Leveraging technology to improve outbreak notifications
By Emily Dawson
Keeping people safe is at the heart of everything we do at Unity Health Toronto, including efforts to minimize the impact and spread of outbreaks through awareness. This is important across all programs, including Providence Healthcare’s Cardinal Ambrozic Houses of Providence (Houses) long-term care home, where 288 residents live in a close-knit, active community.
Historically, once Infection Prevention and Control (IPAC) declared an outbreak on a unit in the Houses, staff and volunteers would manually call families to inform them of the outbreak details.
During an outbreak, Providence notifies families for several reasons: to keep other residents and visitors safe by minimizing the spread of infection; to maintain organizational transparency; and to help people make informed decisions for visiting.
“When evaluating the efficacy of manual calls, we noted a few barriers to providing consistent, accurate and timely notifications,” said Aurora Wilson, Providence’s manager of IPAC.
“The process was time-consuming and took clinicians away from care during critical moments in an outbreak. We also found the communications were inconsistent, as we would have clinical and non-clinical staff - and sometimes volunteers - making these calls. The call process added to stress and frustration amidst an outbreak.”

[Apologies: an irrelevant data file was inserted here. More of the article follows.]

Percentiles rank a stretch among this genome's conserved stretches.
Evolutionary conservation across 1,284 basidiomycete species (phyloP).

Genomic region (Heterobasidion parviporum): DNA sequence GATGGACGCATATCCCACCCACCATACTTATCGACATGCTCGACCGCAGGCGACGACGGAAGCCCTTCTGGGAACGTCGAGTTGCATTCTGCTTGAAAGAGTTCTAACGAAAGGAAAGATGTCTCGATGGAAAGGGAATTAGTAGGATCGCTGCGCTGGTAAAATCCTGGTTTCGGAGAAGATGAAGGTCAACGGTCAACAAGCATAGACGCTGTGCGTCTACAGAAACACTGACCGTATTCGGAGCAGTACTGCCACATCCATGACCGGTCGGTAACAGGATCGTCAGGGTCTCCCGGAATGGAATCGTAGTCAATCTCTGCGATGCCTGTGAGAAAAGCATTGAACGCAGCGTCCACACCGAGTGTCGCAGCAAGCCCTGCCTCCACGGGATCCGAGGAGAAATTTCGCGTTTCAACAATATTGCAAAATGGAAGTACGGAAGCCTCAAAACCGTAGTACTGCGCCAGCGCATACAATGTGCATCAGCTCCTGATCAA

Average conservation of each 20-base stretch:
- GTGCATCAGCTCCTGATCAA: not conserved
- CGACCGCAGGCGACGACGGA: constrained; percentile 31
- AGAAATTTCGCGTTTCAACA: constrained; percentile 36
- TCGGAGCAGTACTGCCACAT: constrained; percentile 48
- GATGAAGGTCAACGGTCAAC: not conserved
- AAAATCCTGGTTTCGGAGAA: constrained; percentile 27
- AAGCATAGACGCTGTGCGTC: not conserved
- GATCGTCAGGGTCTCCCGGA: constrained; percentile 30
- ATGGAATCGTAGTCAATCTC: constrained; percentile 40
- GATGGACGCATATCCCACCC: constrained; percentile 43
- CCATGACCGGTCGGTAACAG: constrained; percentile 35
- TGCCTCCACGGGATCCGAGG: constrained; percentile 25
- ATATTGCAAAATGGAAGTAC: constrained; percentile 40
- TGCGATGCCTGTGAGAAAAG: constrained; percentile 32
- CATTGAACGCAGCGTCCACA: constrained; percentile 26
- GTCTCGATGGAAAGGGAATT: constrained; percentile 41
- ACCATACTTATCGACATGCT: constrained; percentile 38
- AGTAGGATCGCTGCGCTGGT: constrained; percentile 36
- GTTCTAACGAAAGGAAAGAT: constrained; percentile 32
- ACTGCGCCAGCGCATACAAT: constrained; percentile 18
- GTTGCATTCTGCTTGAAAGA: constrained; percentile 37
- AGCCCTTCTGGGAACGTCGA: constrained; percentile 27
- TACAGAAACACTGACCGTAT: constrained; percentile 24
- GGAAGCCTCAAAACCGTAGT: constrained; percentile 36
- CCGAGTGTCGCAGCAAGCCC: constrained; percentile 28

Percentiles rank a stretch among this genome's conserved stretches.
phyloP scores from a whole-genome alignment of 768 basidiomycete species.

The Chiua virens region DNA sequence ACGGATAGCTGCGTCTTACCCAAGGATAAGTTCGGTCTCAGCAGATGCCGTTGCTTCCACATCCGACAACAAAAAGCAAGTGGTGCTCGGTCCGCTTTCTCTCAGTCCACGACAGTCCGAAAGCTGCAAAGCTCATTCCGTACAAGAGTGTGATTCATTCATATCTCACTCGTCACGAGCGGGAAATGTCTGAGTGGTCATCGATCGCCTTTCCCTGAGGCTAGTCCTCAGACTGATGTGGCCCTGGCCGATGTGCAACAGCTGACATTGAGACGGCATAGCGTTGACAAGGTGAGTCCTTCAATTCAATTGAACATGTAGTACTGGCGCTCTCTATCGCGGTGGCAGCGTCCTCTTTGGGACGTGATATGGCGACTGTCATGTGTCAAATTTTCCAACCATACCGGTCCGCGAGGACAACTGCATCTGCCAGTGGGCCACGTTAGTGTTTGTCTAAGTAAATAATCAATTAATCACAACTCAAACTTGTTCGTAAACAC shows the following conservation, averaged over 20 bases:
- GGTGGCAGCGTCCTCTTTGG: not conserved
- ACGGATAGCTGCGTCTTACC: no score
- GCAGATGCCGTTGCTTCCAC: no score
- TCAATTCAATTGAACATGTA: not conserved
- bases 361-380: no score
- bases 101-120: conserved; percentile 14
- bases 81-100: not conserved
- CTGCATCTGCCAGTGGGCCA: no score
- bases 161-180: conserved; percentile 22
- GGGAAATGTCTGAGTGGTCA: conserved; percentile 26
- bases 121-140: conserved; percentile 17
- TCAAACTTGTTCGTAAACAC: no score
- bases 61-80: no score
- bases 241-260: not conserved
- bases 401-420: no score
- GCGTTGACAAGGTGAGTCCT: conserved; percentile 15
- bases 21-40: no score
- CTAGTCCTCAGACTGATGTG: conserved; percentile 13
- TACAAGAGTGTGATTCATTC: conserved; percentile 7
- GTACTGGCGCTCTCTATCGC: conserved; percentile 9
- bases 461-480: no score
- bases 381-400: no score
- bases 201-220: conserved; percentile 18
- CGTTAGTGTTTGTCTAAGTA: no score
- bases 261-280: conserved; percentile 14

... We noted a few barriers to providing consistent, accurate and timely notifications.” - Aurora Wilson, Providence’s manager of IPAC
Wilson knew there was a better way. Providence had recently contracted a vendor to provide automated post-discharge calling to all patients leaving its Hospital, and Wilson jumped on the opportunity to harness the same technology for outbreak notifications.
Now, when an outbreak is declared, the system allows IPAC staff to select the affected unit and it then uploads the contacts to an external carrier’s portal, and initiates the automated calling. If the call is answered or goes to voicemail, families hear a standardized script with the outbreak details. The system is programmed to repeat the call when there is no answer.
After a respiratory outbreak in December 2018 affecting two units in the home, the system generated 64 calls, of which 78 per cent were answered (live or voicemail), 15 per cent went unanswered or reached a busy line, and seven per cent had invalid numbers.
“A robust report is immediately available after the automated call,” added Wilson. “It tracks the number of people reached, whether it was live or voicemail, out-of-service numbers, no answer or busy lines – all at the click of a button.”